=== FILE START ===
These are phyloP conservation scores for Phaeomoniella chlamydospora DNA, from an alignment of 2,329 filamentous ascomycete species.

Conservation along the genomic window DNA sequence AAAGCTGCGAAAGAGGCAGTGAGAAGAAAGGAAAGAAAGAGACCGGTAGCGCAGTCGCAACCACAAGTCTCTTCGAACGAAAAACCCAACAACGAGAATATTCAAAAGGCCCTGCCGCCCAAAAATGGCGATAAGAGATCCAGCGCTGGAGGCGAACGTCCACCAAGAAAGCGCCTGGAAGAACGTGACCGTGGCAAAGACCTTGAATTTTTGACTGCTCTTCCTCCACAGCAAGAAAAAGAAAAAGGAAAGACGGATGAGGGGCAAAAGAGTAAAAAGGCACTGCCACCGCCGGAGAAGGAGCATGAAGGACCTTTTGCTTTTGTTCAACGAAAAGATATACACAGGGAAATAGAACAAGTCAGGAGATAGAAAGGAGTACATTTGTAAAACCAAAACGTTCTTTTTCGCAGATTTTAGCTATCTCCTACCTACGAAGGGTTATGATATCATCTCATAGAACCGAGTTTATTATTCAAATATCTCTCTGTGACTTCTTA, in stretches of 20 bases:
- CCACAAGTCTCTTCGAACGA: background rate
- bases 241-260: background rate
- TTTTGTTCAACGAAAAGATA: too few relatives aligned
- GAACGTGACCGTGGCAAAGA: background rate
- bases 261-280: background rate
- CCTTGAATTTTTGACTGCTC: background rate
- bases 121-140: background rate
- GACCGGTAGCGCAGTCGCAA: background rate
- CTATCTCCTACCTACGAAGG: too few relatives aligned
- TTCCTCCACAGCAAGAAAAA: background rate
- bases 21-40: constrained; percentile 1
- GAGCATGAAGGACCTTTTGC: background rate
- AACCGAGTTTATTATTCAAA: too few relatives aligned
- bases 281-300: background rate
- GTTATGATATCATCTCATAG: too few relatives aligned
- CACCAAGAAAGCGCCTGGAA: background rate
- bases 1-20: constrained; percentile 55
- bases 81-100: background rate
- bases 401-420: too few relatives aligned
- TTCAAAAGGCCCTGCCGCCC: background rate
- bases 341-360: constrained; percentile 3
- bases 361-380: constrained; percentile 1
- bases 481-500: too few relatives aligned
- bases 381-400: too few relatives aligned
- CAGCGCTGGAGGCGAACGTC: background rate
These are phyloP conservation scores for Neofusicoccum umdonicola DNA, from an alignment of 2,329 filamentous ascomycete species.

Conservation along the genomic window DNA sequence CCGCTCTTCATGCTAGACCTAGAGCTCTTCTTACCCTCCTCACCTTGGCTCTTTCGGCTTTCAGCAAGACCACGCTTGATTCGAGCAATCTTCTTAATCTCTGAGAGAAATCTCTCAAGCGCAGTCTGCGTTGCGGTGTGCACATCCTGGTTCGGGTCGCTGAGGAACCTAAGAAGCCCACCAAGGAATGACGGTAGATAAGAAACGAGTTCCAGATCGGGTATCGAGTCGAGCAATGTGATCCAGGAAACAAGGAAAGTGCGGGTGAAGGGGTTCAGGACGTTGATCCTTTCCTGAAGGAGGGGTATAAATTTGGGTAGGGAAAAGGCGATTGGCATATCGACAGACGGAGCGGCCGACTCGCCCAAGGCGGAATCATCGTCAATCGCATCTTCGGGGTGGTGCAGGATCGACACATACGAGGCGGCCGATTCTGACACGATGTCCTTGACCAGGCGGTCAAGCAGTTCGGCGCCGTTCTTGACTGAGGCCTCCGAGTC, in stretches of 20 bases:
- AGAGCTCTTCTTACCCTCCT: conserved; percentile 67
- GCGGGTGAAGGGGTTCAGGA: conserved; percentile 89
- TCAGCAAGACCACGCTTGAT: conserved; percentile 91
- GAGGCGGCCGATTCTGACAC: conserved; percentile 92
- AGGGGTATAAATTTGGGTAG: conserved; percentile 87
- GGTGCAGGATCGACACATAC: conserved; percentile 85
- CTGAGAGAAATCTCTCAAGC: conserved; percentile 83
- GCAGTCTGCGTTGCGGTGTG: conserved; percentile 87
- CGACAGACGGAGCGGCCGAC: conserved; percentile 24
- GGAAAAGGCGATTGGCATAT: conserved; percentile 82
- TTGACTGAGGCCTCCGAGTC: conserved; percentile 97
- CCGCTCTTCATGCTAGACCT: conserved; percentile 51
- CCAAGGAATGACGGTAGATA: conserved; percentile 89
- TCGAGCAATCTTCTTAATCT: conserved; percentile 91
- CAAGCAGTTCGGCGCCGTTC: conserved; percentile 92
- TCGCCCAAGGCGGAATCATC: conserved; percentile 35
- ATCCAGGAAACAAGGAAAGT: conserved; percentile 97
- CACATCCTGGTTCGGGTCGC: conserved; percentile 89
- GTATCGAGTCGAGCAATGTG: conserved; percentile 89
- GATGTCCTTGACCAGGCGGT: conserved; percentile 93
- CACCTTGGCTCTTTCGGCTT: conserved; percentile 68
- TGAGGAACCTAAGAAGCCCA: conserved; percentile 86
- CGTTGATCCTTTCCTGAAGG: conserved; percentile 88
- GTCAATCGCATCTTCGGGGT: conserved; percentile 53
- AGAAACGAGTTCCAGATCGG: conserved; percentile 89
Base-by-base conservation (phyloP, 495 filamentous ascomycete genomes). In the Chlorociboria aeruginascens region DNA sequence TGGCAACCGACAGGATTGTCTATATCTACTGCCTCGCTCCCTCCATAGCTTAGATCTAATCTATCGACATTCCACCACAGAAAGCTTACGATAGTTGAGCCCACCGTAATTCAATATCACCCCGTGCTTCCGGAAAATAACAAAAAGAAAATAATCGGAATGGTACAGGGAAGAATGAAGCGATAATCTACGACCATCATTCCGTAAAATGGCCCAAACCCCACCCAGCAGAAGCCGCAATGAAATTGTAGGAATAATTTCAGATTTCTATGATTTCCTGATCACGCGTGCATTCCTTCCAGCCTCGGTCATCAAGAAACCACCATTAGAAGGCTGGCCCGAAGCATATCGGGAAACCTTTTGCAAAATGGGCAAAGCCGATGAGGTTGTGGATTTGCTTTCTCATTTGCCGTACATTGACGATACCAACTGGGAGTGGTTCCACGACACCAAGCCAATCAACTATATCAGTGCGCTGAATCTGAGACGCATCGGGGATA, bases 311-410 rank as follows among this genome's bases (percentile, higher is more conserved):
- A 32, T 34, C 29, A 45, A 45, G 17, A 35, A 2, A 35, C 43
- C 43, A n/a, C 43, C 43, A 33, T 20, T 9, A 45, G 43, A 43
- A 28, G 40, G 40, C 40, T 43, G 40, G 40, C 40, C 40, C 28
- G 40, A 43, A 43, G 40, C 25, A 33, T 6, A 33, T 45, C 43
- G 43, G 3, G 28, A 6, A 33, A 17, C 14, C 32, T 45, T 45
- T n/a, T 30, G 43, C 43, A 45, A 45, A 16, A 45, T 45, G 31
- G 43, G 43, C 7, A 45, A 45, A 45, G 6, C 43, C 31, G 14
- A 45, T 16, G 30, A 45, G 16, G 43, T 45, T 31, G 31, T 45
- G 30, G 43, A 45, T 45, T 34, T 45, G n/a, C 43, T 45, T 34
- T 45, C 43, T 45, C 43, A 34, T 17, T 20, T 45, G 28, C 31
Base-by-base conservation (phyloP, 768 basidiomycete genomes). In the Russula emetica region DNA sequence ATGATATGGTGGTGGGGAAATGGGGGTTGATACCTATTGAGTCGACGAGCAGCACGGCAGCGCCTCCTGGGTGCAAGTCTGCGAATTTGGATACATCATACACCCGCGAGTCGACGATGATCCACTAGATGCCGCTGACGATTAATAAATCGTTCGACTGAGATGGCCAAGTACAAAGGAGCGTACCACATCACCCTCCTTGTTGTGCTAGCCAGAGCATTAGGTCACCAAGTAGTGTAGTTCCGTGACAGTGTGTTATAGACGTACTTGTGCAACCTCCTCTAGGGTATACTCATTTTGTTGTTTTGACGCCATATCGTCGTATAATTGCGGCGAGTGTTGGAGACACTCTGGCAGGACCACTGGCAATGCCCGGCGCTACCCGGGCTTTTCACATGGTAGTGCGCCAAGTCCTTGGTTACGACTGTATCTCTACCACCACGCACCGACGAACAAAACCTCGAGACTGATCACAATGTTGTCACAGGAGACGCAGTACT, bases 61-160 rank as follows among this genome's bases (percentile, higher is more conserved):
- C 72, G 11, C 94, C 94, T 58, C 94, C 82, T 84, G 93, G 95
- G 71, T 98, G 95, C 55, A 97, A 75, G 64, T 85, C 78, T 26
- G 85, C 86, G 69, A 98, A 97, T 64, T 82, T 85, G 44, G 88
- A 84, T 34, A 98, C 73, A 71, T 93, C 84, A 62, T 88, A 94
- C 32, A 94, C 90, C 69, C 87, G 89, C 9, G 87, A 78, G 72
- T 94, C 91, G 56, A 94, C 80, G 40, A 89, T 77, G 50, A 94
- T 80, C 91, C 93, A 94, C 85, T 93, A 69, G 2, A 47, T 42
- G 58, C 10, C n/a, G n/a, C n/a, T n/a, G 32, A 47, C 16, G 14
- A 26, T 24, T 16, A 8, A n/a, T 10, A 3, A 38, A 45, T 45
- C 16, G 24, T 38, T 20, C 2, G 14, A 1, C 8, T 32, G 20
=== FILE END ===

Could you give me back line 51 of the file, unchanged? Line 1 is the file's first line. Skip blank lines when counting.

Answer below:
- TGAGGAACCTAAGAAGCCCA: conserved; percentile 86